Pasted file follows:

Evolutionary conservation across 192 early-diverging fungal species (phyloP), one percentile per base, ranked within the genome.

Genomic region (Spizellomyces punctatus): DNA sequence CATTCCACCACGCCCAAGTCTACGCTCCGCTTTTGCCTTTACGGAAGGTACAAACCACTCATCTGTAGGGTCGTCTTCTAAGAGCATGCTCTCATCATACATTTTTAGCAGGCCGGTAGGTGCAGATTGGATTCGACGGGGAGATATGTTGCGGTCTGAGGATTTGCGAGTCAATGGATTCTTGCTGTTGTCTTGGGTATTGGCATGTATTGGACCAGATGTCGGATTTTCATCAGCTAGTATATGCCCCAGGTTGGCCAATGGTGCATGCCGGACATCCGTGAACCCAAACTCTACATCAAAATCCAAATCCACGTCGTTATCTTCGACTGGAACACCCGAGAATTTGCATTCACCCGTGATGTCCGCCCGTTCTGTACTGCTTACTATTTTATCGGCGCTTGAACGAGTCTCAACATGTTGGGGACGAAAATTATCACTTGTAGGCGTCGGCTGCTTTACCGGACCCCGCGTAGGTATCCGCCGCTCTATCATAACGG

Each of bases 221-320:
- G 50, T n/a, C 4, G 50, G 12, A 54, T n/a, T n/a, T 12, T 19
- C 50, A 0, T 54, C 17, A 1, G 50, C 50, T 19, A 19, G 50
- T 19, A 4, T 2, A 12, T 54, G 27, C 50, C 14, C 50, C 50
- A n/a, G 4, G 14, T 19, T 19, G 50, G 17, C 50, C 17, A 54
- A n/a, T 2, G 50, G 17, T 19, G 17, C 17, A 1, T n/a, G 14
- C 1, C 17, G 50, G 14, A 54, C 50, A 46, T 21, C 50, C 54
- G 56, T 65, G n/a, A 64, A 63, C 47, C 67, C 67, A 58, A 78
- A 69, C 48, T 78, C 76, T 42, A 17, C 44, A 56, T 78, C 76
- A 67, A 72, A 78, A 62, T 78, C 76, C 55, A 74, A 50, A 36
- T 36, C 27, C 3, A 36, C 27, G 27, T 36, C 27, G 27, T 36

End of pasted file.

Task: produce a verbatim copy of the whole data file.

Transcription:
Evolutionary conservation across 192 early-diverging fungal species (phyloP), one percentile per base, ranked within the genome.

Genomic region (Spizellomyces punctatus): DNA sequence CATTCCACCACGCCCAAGTCTACGCTCCGCTTTTGCCTTTACGGAAGGTACAAACCACTCATCTGTAGGGTCGTCTTCTAAGAGCATGCTCTCATCATACATTTTTAGCAGGCCGGTAGGTGCAGATTGGATTCGACGGGGAGATATGTTGCGGTCTGAGGATTTGCGAGTCAATGGATTCTTGCTGTTGTCTTGGGTATTGGCATGTATTGGACCAGATGTCGGATTTTCATCAGCTAGTATATGCCCCAGGTTGGCCAATGGTGCATGCCGGACATCCGTGAACCCAAACTCTACATCAAAATCCAAATCCACGTCGTTATCTTCGACTGGAACACCCGAGAATTTGCATTCACCCGTGATGTCCGCCCGTTCTGTACTGCTTACTATTTTATCGGCGCTTGAACGAGTCTCAACATGTTGGGGACGAAAATTATCACTTGTAGGCGTCGGCTGCTTTACCGGACCCCGCGTAGGTATCCGCCGCTCTATCATAACGG

Each of bases 221-320:
- G 50, T n/a, C 4, G 50, G 12, A 54, T n/a, T n/a, T 12, T 19
- C 50, A 0, T 54, C 17, A 1, G 50, C 50, T 19, A 19, G 50
- T 19, A 4, T 2, A 12, T 54, G 27, C 50, C 14, C 50, C 50
- A n/a, G 4, G 14, T 19, T 19, G 50, G 17, C 50, C 17, A 54
- A n/a, T 2, G 50, G 17, T 19, G 17, C 17, A 1, T n/a, G 14
- C 1, C 17, G 50, G 14, A 54, C 50, A 46, T 21, C 50, C 54
- G 56, T 65, G n/a, A 64, A 63, C 47, C 67, C 67, A 58, A 78
- A 69, C 48, T 78, C 76, T 42, A 17, C 44, A 56, T 78, C 76
- A 67, A 72, A 78, A 62, T 78, C 76, C 55, A 74, A 50, A 36
- T 36, C 27, C 3, A 36, C 27, G 27, T 36, C 27, G 27, T 36